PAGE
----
Lately I’ve been thinking a lot about all the places that I’ve been, and wishing I could again travel more. Although I’ve not yet gone to Europe or anywhere further away than that, I have been to many different parts of the U.S. and other neighboring countries. And I’ve loved seeing almost every square mile of them.
But I haven’t taken a real trip in over three years, and I’m feeling it. Most of all I miss the ocean.
My homebound status has been partly due to my work schedule and life circumstances, and not yet finding much pet-sitting help for my cat with health issues. I’m also not the world’s best traveler, always getting anxious and nervous about leaving home, and working myself up into knots with worries over what might happen while I’m gone.
But I’m trying to tackle these little obstacles. Sometimes the biggest impediments are in our minds, I know.
Since I started posting my poetry and photography on Instagram, I’ve begun turning into even more of a mental traveler, as poet William Blake wrote about. And so far it has been good therapy, revisiting in my head all the landscapes I’ve seen. When I close my eyes I can picture them, remember sounds and sights, and feelings, too, that I had at a particular place and time.
Sometimes I can even smell the ocean, and feel the damp, cool coastal wind in my face. It isn’t exactly like being there, but it’s close enough.
I have a long list of hopeful travels, including Australia and New Zealand, the UK, Europe, parts of Asia and South America, and even Antarctica. I also want to visit all of the national parks, maybe in one long road trip in an RV. I’d actually love to take my pets along with me on that trek, although it might be more enjoyable on my part than theirs.
When you have a yen to see more of the world, it can be a bit frustrating to sometimes feel stuck. Even though you’re usually happy in a place and love it, and are surrounded by other things that you love.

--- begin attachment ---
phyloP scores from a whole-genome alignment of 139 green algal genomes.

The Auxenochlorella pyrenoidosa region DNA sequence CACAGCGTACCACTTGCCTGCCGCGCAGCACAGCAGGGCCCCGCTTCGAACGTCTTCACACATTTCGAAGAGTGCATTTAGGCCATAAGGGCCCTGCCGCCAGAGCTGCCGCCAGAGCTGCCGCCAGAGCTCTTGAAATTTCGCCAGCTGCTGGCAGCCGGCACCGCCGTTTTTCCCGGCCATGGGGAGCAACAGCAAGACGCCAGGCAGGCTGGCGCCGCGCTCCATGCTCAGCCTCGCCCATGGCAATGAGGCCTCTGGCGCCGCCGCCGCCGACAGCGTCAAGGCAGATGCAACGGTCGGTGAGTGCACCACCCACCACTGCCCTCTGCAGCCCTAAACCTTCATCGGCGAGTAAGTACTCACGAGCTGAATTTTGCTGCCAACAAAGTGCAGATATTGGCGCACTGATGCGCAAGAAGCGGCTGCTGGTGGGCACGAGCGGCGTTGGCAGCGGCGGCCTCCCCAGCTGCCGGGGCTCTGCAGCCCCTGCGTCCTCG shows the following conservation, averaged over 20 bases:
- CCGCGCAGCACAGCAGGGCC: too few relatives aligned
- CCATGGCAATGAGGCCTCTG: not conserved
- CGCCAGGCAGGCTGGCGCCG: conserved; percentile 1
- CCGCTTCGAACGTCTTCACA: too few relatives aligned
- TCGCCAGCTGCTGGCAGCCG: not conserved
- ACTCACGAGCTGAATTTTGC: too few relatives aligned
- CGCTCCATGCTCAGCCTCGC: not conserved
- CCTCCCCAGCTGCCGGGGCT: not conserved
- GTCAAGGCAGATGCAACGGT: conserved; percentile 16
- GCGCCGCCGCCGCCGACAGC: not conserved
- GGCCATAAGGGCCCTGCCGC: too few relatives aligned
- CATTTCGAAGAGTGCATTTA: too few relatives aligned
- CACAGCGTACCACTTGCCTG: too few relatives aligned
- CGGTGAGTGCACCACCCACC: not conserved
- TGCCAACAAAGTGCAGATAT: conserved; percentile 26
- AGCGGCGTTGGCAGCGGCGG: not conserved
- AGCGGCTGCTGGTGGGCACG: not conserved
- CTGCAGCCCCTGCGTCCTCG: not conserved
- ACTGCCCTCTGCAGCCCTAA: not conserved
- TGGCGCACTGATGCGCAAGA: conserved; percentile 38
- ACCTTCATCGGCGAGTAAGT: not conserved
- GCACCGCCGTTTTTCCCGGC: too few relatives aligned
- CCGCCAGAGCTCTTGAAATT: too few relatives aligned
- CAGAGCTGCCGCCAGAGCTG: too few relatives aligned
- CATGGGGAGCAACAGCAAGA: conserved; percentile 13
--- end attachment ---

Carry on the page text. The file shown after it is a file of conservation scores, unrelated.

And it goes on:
As part of my mental traveling, I’ve also been reading more books set in exotic locales. It’s a wonderful thing to find a writer who can really take you somewhere else and have you feel it, whatever the nature of the story. One recent read was set in India, and I swear I could hear the market noises, feel the dry heat, and smell the saffron in the air.
Of course there are always movies and documentaries, which I love, and checking out all of the beautiful photography on Instagram and the web. There are many people who show me other amazing parts of the world I’d never see, and I’m so grateful that, in some way, I get to go along for the ride.
Happily, I have a tentative trip planned to Florida in January to visit my best friend, so I have a goal to work toward. Or two, really: to see her, and the ocean again.
So I will resign myself to my inner sojourns for a little while longer. After all, I can travel to so many more places inside than I probably ever will, or could, in reality, and do so without any concerns (except maybe where to go next). Which is something I’ve been doing all my life anyway, so I might as well sit back, relax, and enjoy the journey.
I've never really liked labels: I am this, I am that... But in the interest of introducing myself to the world, I can say that I am many things: nurse, writer, photographer, poet, painter, gardener, friend, armchair philosopher, counselor, nature lover, real-estate aficionado, movie buff, sometime yogi, and aspiring world-traveler. I think that's a pretty good list... for now. I want to become a bigger part of the vital, creative force I feel deeply at work in the world and connect with other people who want to do the same.